Veganism is introduced as a way that some people choose to live in order to be compassionate to all animals.
As Andrea describes their approach, “We help students see that these animals are worthy of love. We want them to make the connection with these animals first and have those seeds that we are planting gradually blossom into more compassionate lifestyle choices. Once they start to ask questions about avoiding meat, we provide age-appropriate answers.”
Lauren Barbieri, CAS Education Manager, introducing Lena, Zeke, and Scout to schoolchildren.
Broadcasting from a rural farm sanctuary has a unique set of challenges. It was not uncommon for the wind to drown out the educators’ voices or have excess ambient outdoor noise picked up by the iPads. The CAS staff adopted the use of small microphones to assist with sound quality, and they added a portable Wi-Fi booster to the property to prevent the also not uncommon loss of signal.
The staff’s favorite virtual platform is Adobe Connect because of its versatility and capabilities for interaction with students, but they don’t currently have a license. They’ve had to rely on schools to provide a meeting link (Zoom, Microsoft Teams, etc.). They hope to obtain a license in the future.
For single programs, the CAS educators gauge student knowledge throughout the session using a thumbs up/thumbs down method to indicate agreement or disagreement with statements about the animals, their health prior to rescue, and their lives at the sanctuary. This approach helps students better understand the lives of the animals in different situations.
For a program series, the CAS staff can assess student knowledge and opinions in more detail. For example, they elicit students’ ideas about farmed animals before the virtual tour, such as what they need to survive, their mental and emotional capacities, and the nature of their lives in agricultural enterprises compared to sanctuaries. The educators also help students examine how we habitually compare humans to animals. For example, “If someone calls you a ‘chicken,’ what do they mean, and how does that mesh with the actual nature of chickens?” Based on what they’ve learned, students are encouraged to consider the positive attributes of chickens and other animals.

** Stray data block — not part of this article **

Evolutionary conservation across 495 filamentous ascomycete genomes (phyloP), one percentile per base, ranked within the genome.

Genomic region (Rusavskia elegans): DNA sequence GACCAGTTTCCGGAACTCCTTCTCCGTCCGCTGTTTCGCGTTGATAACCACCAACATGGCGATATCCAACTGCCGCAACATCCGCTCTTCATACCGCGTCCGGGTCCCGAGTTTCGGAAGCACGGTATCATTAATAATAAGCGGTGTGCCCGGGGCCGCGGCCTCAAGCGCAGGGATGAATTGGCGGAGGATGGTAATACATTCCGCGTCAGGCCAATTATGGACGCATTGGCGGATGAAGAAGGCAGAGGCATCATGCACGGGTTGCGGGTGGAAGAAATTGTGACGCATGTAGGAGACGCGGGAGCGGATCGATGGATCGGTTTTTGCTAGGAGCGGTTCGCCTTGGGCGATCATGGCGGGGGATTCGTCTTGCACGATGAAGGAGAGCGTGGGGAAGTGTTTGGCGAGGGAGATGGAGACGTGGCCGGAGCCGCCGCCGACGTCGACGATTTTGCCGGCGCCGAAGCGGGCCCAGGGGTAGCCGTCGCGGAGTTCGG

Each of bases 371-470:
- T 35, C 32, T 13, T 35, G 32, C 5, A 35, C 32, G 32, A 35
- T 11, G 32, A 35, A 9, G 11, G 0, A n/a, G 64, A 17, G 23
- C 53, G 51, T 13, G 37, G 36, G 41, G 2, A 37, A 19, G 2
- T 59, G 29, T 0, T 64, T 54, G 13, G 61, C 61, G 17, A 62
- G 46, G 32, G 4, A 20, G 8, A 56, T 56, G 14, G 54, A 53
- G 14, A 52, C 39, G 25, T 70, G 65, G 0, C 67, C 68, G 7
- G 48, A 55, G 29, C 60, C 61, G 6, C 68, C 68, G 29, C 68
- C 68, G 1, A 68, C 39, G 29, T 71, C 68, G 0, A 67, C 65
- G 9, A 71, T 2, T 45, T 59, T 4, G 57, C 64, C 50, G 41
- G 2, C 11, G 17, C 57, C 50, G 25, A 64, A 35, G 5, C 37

Following a program series, the educators evaluate the impact on the students using a short online survey by asking them about their thoughts about farmed animals and how they can help animals in their own lives.
While nothing can replace a kiss from a cow, the sanctuary staff has a talent for portraying the animals’ personalities and charm on camera. For many students and teachers, this was their first experience learning about farmed animals from a companion animal view rather than as products of our food systems. Students were incredibly curious and engaged. Teachers reported that their students loved the experience.
“This was an incredible experience for our students. The educator did a wonderful job with presenting information in a well-organized manner.” – School teacher
“Thank you for providing our digital learners with a wonderful and meaningful virtual field trip to the Catskill Animal Sanctuary this afternoon. We got some really good feedback from our students, as they really enjoyed their time with you and all the lovely, sweet, rescued animals with you!” – School teacher
The CAS educators witnessed students beginning to ask themselves important questions about farmed animals and recognizing how individual, loving, and deserving of enriched lives they are.
Andrea Nassar, CAS Director of Humane Education Programs, introducing Darwin to school children.